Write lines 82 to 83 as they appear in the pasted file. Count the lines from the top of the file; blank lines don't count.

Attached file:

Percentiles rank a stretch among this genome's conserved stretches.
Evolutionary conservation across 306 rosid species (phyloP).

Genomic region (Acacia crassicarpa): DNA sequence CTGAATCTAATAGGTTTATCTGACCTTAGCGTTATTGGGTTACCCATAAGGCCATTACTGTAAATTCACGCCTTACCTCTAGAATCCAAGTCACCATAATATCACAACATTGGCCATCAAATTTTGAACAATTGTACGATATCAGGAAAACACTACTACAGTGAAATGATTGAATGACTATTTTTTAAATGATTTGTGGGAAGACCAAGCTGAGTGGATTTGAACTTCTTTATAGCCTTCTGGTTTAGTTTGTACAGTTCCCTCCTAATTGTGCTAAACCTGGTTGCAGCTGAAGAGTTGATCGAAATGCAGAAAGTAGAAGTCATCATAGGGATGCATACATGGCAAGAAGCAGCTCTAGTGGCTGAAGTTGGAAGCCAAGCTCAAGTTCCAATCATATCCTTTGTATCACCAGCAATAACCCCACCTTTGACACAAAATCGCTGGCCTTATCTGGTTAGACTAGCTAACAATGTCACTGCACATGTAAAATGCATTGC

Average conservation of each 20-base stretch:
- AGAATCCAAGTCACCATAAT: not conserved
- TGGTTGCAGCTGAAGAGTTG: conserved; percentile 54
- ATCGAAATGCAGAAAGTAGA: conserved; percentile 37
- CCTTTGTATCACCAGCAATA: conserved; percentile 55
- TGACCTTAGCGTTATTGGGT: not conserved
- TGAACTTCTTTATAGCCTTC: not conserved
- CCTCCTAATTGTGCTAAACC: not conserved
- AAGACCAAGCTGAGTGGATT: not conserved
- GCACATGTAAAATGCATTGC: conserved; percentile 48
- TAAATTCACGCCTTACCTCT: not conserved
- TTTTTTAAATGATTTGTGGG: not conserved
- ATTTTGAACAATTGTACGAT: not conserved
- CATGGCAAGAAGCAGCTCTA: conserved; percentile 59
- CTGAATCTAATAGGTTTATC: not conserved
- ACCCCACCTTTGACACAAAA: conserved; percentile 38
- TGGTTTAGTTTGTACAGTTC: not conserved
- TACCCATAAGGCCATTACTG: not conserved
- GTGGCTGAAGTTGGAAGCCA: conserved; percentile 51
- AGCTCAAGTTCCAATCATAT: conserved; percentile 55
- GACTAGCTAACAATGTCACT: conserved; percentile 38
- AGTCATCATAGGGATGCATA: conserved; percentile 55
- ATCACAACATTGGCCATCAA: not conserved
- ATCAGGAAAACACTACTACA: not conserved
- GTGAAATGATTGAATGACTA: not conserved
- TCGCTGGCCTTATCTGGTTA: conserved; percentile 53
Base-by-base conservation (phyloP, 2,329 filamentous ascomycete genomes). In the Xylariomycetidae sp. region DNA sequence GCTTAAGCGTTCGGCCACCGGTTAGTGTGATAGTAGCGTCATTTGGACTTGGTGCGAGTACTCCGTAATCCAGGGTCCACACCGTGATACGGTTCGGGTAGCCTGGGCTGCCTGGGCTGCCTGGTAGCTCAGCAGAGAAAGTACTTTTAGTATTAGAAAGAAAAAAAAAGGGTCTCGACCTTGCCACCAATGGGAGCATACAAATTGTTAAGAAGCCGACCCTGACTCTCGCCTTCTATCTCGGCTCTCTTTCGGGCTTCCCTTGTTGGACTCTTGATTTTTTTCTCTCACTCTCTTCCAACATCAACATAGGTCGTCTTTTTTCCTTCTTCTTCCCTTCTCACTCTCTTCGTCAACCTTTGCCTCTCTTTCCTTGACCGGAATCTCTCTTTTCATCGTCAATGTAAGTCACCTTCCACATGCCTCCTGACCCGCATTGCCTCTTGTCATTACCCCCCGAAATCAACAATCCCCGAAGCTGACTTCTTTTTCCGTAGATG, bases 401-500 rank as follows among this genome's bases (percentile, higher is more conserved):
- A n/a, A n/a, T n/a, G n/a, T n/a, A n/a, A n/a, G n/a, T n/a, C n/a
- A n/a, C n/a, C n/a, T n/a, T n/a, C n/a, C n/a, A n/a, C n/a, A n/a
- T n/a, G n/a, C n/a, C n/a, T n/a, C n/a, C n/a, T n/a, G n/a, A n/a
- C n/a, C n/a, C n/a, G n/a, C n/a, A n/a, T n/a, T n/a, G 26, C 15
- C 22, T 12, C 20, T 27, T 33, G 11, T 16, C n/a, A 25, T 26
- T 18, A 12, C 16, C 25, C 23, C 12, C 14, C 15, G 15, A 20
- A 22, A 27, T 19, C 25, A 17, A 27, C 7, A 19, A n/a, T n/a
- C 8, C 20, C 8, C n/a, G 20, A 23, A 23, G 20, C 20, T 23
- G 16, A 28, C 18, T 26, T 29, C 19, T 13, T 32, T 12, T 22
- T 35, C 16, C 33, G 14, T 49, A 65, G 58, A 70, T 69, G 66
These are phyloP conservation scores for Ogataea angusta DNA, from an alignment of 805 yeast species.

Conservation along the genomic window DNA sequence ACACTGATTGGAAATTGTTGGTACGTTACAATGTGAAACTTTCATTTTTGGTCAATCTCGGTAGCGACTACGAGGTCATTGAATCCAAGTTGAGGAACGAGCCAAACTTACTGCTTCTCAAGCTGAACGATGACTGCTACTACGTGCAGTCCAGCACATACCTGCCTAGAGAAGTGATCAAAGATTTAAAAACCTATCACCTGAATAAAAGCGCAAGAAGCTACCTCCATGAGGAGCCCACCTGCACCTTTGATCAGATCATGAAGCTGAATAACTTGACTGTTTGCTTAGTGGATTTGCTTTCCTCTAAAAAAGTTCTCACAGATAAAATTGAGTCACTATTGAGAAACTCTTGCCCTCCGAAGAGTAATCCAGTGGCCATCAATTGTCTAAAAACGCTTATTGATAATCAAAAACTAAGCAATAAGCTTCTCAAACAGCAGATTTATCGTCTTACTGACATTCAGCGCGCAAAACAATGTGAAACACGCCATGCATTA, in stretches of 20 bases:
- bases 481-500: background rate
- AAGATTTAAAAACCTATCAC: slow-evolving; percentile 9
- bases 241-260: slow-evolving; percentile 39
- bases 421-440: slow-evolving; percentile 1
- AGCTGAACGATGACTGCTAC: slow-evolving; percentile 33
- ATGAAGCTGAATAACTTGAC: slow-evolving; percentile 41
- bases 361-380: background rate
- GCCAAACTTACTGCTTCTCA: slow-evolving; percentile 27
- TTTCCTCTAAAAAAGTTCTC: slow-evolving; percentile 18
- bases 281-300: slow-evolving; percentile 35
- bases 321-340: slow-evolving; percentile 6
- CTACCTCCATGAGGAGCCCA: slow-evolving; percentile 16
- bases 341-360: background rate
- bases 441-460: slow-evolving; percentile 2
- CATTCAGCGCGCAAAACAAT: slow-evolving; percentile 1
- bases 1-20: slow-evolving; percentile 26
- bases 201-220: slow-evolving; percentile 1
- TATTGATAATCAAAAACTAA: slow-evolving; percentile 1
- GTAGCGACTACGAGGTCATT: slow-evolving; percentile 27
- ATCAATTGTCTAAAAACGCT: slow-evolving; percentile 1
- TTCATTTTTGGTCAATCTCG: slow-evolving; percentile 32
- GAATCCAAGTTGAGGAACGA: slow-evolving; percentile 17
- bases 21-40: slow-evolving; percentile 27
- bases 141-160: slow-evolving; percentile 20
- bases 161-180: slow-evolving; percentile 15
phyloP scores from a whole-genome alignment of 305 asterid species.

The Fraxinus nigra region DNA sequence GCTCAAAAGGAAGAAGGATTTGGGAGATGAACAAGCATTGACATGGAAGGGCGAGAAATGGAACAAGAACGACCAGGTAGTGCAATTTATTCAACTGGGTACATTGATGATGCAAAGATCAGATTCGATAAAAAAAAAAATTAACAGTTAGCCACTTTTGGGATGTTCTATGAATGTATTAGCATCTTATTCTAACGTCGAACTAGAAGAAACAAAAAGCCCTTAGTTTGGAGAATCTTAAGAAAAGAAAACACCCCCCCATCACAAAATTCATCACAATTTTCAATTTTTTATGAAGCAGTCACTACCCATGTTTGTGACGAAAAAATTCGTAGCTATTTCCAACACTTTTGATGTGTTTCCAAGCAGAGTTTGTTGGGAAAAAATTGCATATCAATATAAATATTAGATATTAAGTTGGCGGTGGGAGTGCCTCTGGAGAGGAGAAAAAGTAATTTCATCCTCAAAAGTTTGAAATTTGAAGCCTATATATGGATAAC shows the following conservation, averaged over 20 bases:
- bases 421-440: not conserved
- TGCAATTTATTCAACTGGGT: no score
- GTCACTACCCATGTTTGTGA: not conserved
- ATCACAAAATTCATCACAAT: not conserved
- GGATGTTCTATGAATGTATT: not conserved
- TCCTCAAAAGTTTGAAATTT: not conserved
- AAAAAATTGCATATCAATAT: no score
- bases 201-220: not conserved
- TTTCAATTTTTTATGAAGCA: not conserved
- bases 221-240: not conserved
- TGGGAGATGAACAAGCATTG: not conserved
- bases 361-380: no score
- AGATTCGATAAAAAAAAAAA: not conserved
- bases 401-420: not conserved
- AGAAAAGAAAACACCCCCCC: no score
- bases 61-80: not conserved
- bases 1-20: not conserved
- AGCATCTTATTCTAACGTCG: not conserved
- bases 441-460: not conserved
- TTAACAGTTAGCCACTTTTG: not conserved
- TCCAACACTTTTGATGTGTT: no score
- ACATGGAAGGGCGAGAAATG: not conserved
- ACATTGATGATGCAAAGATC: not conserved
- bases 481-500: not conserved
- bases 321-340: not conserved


- AGATTCGATAAAAAAAAAAA: not conserved
- bases 401-420: not conserved